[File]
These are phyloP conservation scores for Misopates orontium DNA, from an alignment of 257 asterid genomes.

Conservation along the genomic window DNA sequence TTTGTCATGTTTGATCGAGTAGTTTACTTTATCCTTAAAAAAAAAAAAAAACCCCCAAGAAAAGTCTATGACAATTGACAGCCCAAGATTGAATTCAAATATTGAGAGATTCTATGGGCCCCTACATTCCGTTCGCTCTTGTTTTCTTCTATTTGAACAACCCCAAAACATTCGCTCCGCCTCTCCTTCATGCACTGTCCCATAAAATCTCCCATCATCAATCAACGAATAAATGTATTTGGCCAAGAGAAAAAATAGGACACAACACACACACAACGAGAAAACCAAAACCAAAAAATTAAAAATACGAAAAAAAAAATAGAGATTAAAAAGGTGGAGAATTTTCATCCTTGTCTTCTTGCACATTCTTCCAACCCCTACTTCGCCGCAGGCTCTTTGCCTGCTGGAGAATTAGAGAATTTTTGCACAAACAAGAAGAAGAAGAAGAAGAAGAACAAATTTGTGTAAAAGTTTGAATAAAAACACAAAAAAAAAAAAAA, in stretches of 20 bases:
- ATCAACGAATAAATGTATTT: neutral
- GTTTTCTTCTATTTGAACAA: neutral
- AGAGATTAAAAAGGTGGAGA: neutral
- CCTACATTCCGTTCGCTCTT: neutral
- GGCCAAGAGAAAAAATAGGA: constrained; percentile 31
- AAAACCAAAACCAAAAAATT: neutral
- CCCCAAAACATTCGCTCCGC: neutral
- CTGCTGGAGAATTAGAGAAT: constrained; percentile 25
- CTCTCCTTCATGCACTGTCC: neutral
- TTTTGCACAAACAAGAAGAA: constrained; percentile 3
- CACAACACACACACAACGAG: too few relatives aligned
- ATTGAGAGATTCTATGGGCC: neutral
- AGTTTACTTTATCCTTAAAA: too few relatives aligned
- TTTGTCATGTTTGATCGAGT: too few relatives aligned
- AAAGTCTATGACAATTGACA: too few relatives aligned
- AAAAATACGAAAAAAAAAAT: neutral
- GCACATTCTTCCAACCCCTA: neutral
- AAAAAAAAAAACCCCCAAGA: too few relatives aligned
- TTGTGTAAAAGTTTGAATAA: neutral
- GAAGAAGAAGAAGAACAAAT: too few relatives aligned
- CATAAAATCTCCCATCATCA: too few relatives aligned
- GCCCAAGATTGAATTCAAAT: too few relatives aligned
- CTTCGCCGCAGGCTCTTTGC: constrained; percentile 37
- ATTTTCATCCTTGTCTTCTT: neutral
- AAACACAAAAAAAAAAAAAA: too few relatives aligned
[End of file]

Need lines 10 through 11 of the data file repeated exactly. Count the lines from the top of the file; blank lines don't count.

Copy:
- CTGCTGGAGAATTAGAGAAT: constrained; percentile 25
- CTCTCCTTCATGCACTGTCC: neutral